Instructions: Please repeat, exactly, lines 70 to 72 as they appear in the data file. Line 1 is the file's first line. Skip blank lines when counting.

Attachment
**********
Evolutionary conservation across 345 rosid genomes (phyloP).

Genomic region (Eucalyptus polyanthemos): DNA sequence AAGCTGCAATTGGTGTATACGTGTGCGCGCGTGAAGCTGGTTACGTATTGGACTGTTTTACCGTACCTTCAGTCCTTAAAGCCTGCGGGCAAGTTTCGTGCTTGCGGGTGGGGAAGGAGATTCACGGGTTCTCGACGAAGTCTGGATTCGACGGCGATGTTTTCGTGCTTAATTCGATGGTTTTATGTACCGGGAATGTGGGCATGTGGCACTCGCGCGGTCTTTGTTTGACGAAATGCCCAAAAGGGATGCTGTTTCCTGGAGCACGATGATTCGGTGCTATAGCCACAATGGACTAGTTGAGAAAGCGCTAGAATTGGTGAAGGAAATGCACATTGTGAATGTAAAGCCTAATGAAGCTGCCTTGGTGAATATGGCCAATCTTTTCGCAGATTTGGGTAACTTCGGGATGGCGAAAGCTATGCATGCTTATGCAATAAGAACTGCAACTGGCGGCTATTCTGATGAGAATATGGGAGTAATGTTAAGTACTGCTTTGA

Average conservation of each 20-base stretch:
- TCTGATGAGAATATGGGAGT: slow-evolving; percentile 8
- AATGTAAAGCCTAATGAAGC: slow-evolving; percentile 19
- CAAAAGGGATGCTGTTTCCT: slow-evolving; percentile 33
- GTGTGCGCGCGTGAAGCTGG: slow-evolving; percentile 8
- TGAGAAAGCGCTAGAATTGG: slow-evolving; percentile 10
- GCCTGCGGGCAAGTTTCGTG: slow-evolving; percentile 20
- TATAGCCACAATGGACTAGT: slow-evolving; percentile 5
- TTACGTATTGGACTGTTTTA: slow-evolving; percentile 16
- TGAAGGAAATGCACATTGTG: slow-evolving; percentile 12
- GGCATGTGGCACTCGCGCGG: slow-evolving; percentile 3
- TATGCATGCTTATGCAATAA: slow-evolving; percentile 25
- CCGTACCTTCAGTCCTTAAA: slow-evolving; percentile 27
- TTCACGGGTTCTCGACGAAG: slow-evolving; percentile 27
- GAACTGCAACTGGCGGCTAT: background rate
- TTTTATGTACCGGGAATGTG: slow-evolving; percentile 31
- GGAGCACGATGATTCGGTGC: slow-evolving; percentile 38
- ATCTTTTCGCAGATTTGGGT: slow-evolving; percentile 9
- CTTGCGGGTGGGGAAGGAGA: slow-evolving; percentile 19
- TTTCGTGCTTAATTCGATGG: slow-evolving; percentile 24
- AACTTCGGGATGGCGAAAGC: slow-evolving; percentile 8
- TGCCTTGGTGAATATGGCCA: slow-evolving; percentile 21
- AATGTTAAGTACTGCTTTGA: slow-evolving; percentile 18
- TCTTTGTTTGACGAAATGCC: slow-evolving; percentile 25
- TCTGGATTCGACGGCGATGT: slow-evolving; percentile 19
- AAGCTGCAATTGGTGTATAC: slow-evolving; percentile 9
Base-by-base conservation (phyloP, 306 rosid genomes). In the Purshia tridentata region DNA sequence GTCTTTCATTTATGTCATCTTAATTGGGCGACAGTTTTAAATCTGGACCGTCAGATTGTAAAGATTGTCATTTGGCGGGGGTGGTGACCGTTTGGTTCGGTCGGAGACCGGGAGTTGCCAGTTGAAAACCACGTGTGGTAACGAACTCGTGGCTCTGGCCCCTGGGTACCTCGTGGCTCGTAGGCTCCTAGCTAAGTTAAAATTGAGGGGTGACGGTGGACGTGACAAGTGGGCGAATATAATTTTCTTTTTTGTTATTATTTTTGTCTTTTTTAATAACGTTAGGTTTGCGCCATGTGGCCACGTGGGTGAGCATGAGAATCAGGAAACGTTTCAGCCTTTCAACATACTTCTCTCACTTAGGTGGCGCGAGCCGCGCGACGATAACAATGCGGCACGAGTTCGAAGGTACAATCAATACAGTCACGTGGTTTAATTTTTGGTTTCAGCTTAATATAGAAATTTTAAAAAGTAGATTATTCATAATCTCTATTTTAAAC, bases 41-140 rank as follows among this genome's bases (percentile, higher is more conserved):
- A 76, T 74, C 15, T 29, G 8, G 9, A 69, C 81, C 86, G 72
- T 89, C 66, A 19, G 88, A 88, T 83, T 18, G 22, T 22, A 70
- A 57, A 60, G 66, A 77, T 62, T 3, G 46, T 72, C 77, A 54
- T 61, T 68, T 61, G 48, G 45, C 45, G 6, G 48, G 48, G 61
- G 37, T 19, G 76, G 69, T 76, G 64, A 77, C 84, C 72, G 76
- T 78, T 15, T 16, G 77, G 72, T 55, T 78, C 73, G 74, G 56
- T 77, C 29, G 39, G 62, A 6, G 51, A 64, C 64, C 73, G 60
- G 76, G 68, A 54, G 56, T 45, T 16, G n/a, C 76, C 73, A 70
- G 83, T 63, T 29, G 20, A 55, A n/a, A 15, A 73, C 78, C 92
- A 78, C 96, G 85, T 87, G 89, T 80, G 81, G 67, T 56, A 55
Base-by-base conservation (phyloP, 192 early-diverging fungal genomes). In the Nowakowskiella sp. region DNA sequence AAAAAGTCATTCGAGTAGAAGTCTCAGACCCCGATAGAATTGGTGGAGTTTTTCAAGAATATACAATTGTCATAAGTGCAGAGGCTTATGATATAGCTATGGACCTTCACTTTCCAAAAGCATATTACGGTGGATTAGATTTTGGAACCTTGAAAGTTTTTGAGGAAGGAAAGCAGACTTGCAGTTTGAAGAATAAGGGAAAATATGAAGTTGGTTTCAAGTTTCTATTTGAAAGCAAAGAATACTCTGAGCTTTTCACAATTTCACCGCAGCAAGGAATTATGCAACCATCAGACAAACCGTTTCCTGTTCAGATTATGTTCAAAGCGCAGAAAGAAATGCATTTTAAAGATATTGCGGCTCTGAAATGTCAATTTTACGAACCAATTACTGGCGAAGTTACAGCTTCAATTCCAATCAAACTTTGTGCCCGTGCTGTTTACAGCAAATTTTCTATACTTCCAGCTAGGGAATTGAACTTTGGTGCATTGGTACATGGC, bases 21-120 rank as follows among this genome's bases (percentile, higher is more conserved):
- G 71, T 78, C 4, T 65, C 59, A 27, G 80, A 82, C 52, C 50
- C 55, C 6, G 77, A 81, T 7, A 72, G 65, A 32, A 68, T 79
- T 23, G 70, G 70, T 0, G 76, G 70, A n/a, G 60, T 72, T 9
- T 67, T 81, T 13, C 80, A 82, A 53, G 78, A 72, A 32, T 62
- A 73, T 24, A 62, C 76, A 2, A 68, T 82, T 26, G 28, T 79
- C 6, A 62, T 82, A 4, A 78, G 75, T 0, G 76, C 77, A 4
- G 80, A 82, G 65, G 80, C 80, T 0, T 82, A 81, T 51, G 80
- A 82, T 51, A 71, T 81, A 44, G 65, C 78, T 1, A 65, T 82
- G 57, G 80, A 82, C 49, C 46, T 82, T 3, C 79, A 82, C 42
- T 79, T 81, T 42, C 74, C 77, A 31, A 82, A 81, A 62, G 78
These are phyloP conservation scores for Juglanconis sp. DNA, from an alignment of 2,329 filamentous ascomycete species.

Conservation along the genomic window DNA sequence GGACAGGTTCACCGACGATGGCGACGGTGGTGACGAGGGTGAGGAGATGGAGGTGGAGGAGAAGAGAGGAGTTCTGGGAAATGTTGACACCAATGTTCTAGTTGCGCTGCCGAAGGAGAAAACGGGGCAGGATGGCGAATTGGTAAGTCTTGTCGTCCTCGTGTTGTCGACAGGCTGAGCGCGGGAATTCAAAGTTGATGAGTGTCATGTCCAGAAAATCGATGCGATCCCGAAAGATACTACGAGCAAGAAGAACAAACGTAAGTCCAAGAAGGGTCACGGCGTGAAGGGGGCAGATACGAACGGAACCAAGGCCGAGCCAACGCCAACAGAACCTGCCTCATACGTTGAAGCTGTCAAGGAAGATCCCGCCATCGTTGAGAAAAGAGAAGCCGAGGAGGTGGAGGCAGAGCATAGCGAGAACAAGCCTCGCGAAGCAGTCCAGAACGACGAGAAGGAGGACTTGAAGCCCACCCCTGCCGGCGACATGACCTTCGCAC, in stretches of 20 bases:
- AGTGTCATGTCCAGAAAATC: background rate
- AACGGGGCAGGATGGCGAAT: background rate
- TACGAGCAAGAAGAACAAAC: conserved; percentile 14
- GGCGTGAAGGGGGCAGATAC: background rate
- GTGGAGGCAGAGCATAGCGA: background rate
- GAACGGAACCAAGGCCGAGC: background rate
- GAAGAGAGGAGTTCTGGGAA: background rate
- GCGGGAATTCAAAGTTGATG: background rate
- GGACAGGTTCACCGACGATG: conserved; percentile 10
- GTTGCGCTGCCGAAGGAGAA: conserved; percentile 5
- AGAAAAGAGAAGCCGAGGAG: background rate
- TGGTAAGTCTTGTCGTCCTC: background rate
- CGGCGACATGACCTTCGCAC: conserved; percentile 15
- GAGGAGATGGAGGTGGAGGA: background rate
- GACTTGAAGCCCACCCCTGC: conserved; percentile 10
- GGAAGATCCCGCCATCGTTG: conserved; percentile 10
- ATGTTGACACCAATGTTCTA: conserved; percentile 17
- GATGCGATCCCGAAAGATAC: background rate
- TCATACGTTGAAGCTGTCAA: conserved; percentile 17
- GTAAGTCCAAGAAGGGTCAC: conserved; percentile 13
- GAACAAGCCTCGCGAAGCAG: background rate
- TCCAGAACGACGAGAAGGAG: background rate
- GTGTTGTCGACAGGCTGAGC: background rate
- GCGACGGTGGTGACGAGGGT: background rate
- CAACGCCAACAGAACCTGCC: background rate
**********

- GATGCGATCCCGAAAGATAC: background rate
- TCATACGTTGAAGCTGTCAA: conserved; percentile 17
- GTAAGTCCAAGAAGGGTCAC: conserved; percentile 13